LAND 8116, Protected Mobility Fires
Australia’s 2020 Force Structure Review identified that, late in the decade, two regiments of self-propelled guns will be established. Already, it is evident that an organisational re-structure is required for the three standing field artillery regiments. Further, the review discusses the acquisition of a battery of long-range rocket artillery and missile systems with the intent of establishing a regiment thereafter.
Benjamin Gray, Commanding Officer of the School of Artillery, wrote "The violence created by massed land-based fires transcends the movement and manoeuvre of battalions. Arguments that dismiss its utility are symptomatic of decades of wars of choice, the lack of a tangible threat, and a propensity to seek quick solutions offered by technology or stand-off capabilities; artillery is a fundamental apparatus of war. Unfortunately, many military professionals do not realise, ignore, or have difficulty accepting the efficacy of mass and destruction. Instead, there is a preference for discreet delivery and precision.
"The reality; however, is that in a high intensity conflict (particularly one of necessity) it is entirely appropriate to problem-solve with high explosives. Precision is seductive and enticing, but it is neither practical nor applicable in all contexts. There is a distinct need to recollect the visceral reality of close combat in a high intensity industrialised war and reinvigorate fires to meet emergent challenges. To address this problem, the Army plans to endow itself with a credible self-propelled artillery piece compatible with combined arms formation manoeuvre, numerous long-range missile platforms to support both land and maritime operations, and systems to facilitate rapid expeditionary deployment.....
"The majority of contemporary pseudo-futurists appear to forget, or have chosen to ignore, the visceral reality of close fighting and the need for persistent mitigation of manoeuvre vulnerabilities. The ‘fog of war’ will persist and the ability to throw volumes of high explosive at problems, whilst inelegant, is extremely effective(9). Admittedly entirely aspirational, but at the tactical level there should be an aim to yield force dominant enough to either lead to instantaneous capitulation or impose destruction so comprehensive that even if a subsequent engagement is needed, the result is preordained."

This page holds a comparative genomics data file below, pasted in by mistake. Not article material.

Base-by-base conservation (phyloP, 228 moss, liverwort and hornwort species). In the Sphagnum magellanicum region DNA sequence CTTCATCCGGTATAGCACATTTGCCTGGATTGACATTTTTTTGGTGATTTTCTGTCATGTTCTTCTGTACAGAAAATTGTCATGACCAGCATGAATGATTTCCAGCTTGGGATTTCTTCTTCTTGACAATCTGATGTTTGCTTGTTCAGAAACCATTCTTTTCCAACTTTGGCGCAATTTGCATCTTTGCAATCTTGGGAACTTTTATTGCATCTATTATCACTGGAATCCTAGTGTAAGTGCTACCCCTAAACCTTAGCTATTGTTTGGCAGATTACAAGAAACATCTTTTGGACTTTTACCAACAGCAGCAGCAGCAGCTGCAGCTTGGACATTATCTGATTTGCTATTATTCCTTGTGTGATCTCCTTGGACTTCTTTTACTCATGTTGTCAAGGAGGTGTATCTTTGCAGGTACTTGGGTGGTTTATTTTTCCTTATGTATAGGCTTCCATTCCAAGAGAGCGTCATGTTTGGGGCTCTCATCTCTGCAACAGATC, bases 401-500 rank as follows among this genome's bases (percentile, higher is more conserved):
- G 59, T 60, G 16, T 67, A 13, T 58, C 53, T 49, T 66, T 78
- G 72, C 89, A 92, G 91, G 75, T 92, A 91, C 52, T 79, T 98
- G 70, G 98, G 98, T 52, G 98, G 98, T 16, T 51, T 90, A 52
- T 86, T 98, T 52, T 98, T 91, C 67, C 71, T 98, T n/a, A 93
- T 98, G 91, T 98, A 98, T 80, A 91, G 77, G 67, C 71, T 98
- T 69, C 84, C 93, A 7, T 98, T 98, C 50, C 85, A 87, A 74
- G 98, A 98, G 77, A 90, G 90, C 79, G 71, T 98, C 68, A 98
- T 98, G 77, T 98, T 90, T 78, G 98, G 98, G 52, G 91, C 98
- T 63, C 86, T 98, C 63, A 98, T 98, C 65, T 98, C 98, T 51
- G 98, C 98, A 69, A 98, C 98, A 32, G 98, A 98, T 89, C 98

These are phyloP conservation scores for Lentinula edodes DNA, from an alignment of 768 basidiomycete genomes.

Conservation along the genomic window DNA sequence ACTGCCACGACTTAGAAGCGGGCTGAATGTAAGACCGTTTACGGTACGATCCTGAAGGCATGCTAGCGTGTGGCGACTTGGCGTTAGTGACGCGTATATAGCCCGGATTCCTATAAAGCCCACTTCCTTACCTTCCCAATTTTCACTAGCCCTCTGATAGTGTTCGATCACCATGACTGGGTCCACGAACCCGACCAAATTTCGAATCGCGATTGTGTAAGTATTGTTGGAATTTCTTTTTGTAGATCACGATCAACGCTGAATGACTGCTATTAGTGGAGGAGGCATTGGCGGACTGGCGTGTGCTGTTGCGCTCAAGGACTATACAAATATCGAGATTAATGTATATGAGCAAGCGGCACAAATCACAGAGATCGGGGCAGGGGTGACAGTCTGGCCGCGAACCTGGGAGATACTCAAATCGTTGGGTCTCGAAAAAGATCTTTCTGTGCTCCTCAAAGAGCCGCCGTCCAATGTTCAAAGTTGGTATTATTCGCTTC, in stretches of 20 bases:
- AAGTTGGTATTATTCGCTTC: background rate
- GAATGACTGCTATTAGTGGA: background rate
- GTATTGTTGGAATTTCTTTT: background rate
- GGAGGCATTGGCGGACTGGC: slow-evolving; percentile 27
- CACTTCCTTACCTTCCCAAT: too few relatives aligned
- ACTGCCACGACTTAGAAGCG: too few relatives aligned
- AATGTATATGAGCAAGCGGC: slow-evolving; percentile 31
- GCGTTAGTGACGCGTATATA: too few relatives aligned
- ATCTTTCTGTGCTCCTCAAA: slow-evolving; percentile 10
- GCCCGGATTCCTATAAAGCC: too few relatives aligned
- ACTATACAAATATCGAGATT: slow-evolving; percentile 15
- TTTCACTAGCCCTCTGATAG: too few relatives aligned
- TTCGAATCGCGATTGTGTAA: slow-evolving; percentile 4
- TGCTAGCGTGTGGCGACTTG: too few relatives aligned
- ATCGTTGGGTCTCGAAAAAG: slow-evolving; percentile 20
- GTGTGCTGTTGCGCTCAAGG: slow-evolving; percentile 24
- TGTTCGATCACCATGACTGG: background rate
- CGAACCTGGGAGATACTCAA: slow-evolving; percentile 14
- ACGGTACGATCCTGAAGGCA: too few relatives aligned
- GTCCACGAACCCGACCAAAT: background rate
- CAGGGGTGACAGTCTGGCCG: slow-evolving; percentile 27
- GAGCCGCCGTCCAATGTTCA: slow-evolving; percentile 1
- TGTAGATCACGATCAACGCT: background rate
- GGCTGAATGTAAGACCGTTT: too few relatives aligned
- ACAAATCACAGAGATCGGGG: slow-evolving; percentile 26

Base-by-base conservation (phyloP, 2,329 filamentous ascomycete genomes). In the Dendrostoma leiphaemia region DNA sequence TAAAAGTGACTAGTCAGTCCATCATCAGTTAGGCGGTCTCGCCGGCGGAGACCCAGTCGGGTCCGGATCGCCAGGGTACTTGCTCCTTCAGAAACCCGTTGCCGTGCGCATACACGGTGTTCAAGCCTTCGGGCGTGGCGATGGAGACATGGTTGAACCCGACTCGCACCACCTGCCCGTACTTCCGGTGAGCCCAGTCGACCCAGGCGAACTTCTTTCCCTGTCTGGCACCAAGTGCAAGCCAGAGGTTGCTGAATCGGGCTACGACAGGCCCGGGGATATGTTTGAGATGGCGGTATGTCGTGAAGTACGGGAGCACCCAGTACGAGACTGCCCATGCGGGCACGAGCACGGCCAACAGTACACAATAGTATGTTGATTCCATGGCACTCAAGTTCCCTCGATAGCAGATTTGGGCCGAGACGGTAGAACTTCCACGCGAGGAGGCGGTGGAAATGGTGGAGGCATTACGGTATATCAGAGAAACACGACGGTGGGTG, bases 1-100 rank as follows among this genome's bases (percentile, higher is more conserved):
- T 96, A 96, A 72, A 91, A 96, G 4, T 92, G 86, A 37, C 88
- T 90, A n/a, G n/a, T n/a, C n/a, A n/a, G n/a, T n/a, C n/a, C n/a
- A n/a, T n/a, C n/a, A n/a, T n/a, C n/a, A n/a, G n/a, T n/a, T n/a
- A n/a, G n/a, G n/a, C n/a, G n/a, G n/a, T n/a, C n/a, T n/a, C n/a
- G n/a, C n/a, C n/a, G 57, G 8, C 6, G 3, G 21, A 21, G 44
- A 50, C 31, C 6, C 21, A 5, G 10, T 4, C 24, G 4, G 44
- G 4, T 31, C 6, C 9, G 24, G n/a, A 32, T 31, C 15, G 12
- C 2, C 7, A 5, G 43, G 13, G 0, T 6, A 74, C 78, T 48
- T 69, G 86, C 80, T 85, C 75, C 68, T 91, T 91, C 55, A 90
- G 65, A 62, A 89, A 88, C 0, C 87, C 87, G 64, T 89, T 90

The Morrison Coalition Government on 14 May 2019 announced a revival of the previously cancelled LAND 17 Phase 2 self-propelled artillery project for Army. The project was originally described by the Howard Coalition government in the 2006 Defence Capability Plan (DCP), before being delayed and then cancelled by the Gillard Labor government in 2012 due to defence funding cuts. For the previous LAND 17 Phase 2, the Samsung K9 tracked vehicle offered by a teaming of Raytheon Australian and Samsung was notionally down-selected by Army before the project was cancelled.
Following an election commitment by the Australian Government in April 2019, the Government allocated $1.1 billion for the acquisition of Protected Mobile Fires from 2020-21 to 2027-28, and work is planned to commence in Geelong, Victoria, before the end of 2022-23. The Government agreed to Defence’s first pass submission in August 2020, which approved the planned release of a single supplier limited tender to Hanwha Defense Australia.
Land 8116, the program responsible for introducing Protected Mobile Fires, seeks to procure 30 K9 self-propelled guns and 15 K10 armoured artillery resupply vehicles. LAND 8116 Phase 2, announced in the 2020 Force Structure Plan, is anticipated to commence in the late 2020s, delivering additional Protected Mobile Fires capability, and LAND 8116 Phase 3 is anticipated to commence in the mid-2030s, delivering a mid-life upgrade that will provide an opportunity to incorporate emerging technologies.
The RAA’s current field artillery capability is limited to the M777A2 lightweight medium howitzer. Each of the three multi-role combat brigades has an artillery regiment under direct command, with three batteries of four howitzers in each regiment. Although air portable, the primary means of transporting a M777A2 is towing, an effort achieved by the recently introduced Rheinmetall HX77 8x8 truck. Towed artillery has long been Australia’s preference for close support field guns, with their effectiveness reinforced during 20th Century South East Asian conflicts. The introduction to service of the K9 will not eliminate the Army’s requirement for towed artillery. Although towed guns’ mobility is incommensurate with current mechanised systems (or future ones acquired in project Land 400) they are still suitable for motorised and light combat.